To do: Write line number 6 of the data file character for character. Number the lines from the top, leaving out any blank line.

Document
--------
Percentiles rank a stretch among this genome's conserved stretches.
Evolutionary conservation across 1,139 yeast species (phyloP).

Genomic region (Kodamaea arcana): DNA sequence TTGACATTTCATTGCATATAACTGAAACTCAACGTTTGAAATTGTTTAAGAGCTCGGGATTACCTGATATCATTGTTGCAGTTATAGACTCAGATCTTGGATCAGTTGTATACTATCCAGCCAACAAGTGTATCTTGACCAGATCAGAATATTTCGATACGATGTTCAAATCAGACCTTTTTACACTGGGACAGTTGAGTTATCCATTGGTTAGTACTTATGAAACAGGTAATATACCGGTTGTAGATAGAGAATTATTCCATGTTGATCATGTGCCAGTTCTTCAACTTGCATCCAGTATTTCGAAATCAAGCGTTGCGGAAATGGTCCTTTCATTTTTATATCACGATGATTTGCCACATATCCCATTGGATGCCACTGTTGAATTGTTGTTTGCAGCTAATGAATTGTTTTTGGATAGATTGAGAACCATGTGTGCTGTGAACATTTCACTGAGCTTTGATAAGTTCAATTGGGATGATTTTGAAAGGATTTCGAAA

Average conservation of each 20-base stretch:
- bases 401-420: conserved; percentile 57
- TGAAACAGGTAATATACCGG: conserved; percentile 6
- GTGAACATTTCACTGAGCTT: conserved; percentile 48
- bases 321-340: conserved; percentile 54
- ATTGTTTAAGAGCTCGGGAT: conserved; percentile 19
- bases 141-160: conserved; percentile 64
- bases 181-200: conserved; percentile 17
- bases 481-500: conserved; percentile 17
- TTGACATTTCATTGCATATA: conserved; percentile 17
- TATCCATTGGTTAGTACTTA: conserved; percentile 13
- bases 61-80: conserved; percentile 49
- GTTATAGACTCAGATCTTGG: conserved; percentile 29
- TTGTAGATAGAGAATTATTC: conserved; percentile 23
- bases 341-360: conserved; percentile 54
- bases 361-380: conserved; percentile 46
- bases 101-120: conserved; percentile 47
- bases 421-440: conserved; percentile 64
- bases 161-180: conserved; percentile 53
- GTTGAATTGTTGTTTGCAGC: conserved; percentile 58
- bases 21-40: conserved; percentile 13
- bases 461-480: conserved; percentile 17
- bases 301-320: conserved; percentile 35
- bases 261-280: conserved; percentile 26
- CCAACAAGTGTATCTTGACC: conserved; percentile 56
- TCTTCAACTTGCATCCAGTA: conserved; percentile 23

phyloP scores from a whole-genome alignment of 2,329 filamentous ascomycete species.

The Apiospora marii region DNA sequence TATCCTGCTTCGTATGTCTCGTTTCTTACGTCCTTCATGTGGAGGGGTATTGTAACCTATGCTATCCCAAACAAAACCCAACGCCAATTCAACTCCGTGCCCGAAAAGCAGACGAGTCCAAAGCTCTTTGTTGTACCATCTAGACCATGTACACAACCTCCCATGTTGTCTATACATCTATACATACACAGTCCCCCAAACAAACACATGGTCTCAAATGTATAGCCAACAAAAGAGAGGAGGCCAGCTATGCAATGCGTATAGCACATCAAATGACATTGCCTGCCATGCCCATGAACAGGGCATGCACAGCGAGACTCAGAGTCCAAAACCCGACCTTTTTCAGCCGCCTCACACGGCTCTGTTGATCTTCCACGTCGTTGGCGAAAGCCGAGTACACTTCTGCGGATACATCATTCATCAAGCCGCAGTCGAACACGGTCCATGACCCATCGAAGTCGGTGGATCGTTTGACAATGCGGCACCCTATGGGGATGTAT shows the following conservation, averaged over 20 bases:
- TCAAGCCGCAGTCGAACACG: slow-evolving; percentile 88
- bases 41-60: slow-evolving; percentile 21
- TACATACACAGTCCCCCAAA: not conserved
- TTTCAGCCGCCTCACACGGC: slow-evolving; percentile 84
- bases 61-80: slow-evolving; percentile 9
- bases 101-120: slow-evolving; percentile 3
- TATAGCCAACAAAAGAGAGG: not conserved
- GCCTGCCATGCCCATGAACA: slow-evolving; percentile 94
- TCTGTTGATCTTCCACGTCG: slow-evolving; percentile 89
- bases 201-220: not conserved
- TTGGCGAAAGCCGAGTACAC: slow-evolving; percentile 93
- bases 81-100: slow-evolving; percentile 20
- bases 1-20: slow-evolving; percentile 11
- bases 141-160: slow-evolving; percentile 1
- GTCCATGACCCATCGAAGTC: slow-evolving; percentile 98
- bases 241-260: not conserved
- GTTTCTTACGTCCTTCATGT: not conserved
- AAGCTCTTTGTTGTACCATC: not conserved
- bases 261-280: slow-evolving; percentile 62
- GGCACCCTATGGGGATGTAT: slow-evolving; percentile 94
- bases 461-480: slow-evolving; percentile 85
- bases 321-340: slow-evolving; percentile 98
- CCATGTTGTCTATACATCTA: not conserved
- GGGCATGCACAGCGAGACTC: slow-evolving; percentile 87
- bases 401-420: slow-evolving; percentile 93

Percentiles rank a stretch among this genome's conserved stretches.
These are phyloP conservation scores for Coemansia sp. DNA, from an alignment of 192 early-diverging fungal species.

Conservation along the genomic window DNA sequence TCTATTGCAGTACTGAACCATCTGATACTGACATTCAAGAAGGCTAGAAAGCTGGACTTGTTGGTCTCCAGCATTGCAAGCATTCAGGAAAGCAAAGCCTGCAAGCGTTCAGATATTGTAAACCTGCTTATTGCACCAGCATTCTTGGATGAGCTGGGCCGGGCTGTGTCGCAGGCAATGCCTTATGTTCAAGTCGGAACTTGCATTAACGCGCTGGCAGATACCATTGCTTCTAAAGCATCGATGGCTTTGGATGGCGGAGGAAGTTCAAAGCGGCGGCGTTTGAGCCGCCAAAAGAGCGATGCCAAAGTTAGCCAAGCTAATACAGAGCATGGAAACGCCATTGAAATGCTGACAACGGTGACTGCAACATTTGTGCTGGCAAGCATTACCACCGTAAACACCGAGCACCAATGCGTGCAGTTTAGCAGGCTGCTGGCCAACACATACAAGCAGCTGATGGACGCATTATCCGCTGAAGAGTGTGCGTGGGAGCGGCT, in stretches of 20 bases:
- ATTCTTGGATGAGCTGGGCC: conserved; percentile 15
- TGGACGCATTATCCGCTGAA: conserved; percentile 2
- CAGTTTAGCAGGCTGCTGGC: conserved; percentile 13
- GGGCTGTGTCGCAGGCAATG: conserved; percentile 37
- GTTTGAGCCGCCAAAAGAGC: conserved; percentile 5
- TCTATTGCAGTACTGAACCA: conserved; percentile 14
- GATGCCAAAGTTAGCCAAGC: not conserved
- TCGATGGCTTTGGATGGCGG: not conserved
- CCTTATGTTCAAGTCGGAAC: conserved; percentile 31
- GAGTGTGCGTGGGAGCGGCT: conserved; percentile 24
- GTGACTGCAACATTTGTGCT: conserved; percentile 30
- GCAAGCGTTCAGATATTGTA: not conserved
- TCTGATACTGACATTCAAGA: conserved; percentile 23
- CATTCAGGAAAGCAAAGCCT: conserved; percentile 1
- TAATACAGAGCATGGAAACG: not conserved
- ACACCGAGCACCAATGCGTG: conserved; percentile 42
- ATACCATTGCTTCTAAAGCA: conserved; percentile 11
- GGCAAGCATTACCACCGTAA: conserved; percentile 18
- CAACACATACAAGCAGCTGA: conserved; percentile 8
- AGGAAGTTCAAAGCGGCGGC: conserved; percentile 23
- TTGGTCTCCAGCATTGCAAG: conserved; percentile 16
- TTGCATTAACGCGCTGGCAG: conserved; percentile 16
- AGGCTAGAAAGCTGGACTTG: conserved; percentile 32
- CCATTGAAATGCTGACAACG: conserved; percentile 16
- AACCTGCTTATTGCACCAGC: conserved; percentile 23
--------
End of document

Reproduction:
- TGAAACAGGTAATATACCGG: conserved; percentile 6